Asuras have reason to seek places to dwell and brood, for unlike many other outsiders, the asuras have no realm to call their own. While the largest population of them dwells in the vast wildernesses of Hell, these fiends can be found throughout the Great Beyond, living anywhere they can make room for themselves. Asuras spend time plotting and nurturing their vast abhorrence of all things. They perfect arts of war and ruin. Even devils are unsafe in asura domains, because although asuras share the alignment of their hellspawned neighbors, devils are proper creatures of the extant multiverse. So consuming is asura antipathy that devils too must eventually fall for asuras to accomplish their ultimate goal.

Despite their warlike and devastating actions, most asuras have an ascetic quality and great insight into reality. They know a great deal about the cosmos. Further, little in the way of material wealth or comfort can sway them from their goals. An asura might possess treasure, probably pillaged from temples lost to asura raids, and it might have servants to see to its wants and needs. However, it values such aspects of existence only insofar as they help the asura move toward its ends.

Other asuras perfect modes of fighting or act as guardians or even extraplanar mercenaries. Such asuras become instruments of ruin, their presence antithetical to the lives of their enemies, whomever those foes might be. They rarely care whom or what they are hired to battle, so long as they can end the existence of a deity's work.

Asuras often collect and guard treasuries of looted religious relics, letting such objects serve as bait for pious heroes powerful enough to locate such treasures despite the asuras' elusive aura. The fiends know the loss of such holy objects often grieves and undermines the beliefs of common members of a faith, and so do all they can to draw out such spiritual suffering.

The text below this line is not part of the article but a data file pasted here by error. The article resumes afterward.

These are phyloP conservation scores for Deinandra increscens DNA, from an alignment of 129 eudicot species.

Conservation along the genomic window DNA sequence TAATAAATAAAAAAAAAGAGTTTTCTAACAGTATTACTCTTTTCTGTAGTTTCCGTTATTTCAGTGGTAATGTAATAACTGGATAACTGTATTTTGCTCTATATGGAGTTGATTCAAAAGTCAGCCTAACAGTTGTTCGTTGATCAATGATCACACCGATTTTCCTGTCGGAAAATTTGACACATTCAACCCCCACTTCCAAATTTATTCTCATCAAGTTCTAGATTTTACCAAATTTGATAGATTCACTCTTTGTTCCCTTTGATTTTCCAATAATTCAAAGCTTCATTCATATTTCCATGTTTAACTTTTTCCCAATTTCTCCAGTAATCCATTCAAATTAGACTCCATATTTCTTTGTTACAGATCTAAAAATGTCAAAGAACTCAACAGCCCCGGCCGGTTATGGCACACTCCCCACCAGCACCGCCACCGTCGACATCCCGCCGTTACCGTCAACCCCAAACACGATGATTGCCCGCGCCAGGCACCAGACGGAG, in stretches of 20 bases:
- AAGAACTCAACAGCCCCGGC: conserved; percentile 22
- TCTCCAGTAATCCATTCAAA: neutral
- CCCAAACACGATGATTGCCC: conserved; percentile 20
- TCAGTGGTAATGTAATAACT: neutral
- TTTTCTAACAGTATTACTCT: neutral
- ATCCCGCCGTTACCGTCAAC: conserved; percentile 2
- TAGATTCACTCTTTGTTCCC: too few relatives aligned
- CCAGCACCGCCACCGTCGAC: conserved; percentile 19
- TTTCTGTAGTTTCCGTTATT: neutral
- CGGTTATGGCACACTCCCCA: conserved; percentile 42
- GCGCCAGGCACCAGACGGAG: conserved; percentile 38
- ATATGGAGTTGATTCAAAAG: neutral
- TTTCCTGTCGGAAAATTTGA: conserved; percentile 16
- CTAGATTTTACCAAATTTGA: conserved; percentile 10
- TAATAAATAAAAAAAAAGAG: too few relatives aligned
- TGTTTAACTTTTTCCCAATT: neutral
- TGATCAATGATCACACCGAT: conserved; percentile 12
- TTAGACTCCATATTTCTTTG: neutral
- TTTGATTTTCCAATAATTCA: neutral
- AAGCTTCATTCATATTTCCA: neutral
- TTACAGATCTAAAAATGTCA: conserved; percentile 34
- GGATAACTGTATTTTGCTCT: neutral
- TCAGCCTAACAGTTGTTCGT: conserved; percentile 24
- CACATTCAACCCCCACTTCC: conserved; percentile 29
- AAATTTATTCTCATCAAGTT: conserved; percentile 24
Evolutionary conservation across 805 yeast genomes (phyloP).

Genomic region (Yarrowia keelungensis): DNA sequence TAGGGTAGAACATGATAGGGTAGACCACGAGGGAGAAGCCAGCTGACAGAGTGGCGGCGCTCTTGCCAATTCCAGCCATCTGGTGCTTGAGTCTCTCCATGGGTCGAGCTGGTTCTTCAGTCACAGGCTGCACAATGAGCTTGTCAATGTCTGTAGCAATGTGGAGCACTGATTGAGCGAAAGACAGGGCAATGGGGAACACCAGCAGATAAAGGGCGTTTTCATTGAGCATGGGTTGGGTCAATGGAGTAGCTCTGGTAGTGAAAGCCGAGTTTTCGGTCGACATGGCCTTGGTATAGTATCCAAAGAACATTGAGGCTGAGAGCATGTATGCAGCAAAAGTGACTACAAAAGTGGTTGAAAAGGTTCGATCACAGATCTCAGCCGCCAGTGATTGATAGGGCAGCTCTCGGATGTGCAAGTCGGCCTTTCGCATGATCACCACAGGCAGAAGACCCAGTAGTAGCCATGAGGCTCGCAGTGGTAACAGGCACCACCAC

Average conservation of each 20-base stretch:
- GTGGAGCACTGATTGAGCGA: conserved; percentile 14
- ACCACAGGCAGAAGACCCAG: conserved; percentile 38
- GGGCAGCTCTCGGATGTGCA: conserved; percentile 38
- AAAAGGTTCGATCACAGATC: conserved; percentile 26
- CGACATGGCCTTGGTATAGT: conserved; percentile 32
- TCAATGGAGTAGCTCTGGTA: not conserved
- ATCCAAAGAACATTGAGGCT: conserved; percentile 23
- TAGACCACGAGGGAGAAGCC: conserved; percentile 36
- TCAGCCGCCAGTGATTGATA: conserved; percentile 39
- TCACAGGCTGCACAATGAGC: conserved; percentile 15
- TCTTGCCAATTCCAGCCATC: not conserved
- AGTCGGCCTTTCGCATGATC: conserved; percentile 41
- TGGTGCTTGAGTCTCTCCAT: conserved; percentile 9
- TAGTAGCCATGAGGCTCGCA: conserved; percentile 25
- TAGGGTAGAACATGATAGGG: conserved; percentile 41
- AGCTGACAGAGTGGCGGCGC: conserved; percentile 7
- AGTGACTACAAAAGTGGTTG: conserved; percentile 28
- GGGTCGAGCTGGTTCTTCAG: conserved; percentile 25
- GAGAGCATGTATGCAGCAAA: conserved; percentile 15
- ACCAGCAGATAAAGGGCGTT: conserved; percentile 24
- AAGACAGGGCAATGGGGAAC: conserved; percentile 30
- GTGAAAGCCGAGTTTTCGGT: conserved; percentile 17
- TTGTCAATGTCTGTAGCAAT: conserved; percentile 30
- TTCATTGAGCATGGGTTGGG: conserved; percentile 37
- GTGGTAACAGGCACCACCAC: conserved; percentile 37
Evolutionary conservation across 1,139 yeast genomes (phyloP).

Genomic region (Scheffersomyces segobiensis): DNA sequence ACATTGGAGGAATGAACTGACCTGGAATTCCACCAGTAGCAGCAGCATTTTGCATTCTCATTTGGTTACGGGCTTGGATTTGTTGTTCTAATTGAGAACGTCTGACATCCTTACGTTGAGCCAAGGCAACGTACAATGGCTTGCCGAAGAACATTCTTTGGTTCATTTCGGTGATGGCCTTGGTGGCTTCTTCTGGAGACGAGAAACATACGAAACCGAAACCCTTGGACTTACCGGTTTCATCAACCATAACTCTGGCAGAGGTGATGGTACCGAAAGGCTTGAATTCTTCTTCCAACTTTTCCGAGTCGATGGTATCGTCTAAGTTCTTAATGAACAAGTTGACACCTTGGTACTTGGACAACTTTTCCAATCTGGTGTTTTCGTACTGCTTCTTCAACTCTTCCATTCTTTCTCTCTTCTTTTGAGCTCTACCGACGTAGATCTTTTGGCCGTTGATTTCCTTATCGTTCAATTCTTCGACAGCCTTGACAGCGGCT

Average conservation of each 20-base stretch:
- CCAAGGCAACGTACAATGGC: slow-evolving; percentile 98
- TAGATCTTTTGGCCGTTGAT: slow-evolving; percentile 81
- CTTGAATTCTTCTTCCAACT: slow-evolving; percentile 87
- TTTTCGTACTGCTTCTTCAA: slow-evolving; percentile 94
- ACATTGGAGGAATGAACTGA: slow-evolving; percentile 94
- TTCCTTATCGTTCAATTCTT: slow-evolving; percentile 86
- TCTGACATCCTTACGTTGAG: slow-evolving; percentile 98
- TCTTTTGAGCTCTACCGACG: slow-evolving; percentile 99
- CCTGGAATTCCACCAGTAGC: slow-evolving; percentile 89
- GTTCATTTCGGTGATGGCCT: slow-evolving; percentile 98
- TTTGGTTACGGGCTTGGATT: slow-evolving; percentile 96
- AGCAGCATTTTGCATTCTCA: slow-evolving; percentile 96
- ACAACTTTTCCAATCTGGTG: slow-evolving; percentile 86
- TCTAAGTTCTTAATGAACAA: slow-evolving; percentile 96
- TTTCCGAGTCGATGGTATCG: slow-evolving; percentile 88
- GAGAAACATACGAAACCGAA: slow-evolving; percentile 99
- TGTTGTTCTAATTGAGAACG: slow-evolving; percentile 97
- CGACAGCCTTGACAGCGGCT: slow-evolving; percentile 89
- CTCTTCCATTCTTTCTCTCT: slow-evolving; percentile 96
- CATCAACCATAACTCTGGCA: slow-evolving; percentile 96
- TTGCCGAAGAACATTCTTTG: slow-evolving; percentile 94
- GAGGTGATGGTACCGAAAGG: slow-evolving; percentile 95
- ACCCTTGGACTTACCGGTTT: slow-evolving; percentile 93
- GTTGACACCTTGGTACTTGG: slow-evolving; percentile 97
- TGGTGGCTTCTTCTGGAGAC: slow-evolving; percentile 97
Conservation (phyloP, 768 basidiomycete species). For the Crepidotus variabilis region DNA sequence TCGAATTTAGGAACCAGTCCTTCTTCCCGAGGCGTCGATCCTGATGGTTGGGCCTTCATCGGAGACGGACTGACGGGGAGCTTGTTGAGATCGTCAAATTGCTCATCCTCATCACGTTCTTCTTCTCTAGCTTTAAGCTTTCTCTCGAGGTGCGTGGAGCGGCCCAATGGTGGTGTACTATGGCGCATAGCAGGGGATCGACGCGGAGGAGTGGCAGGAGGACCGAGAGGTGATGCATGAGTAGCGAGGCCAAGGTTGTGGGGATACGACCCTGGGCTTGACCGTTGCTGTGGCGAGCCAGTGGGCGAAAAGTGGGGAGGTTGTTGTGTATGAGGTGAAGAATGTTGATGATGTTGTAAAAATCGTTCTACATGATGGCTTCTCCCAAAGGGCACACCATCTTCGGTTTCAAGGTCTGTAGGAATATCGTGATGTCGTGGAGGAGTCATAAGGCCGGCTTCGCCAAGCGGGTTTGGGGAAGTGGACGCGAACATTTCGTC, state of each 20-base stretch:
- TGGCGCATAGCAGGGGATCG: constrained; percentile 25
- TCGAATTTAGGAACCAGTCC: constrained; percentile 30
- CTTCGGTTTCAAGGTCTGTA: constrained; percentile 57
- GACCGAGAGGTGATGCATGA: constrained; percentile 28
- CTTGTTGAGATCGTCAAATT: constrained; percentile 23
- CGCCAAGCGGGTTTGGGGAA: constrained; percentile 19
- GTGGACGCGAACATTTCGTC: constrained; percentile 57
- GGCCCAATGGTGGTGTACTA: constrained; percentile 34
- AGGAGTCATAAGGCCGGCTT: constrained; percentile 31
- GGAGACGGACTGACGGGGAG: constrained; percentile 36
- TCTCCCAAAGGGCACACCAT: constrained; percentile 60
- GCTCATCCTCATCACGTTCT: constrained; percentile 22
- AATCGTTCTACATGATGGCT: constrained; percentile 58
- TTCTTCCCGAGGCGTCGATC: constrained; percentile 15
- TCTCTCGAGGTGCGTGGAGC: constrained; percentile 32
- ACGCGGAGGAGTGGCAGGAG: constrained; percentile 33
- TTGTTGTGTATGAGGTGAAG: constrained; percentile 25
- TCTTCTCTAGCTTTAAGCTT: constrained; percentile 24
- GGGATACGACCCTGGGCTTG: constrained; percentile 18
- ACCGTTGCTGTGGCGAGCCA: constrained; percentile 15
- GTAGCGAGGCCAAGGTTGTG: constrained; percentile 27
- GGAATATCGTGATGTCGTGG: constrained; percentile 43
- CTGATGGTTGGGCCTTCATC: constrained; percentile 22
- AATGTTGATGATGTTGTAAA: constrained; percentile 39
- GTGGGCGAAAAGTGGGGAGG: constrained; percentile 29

While an asura's individual incarnations can be slain, these fiends are nearly impossible to destroy permanently. The divine spark in them returns to the presence of mighty asura lords, the asura ranas, in Hell or elsewhere. Within a variable amount of time, usually some multiple of 7 years, a slain asura reincarnates as a weaker asura. A truly devoted asura that died in service to the asura cause might be given its old form at the cost of some of the asura rana's essence. Reincarnated asuras remember their past lives, their origins, and any enemy who has wronged them, and while their appearances and resources change, their thirst for revenge is eternal.

Rarely, however, contemplation on the nature of the multiverse or a desire for something more than eternal strife causes an asura to choose a different course. Such asuras meditate to become closer to that which they once sought to destroy, purifying themselves of their soul-burning hatred. Redeemed asuras are seldom good or religious, but they do wander the planes, dispensing wisdom and working against wanton destruction. Evil asuras loathe these traitors, and seek them out to destroy them with teeming fervor.

Known Asura Ranas

Asuras can grow mighty indeed in their endless cycle of reincarnation. The most powerful among them are the asura ranas who dwell in ruined holy places, abandoned deific domains, or in the wilds of Hell. These potent fiends have unique forms, and can demand anything of lesser members of their race, as they are revered as sages and profane bodhisattvas. They usually dwell in places that allow them to deny devotees of the deities access to holy objects or sites. The following list includes several asura ranas named in myth and tales of woe.
  • Andak the Dismembered
  • Bohga the Treasurer
  • Chugarra the Guru of Butchers
  • Chupurvagasti, Lady of Poison Mist
  • Gavidya the Numberless
  • Hydim of the Eternal Fast
  • Ioramvol with the Mouth Full of Boulders
  • Maeha, Father of False Worlds
  • Onamahli the Twice Pure
  • Rahu the Sun Eater
  • Rytara, Serpent of the Eastern Eye
  • Taraksun, Awakener of Wrath
  • Zurapadyn, the Beast Who Waits in Smoke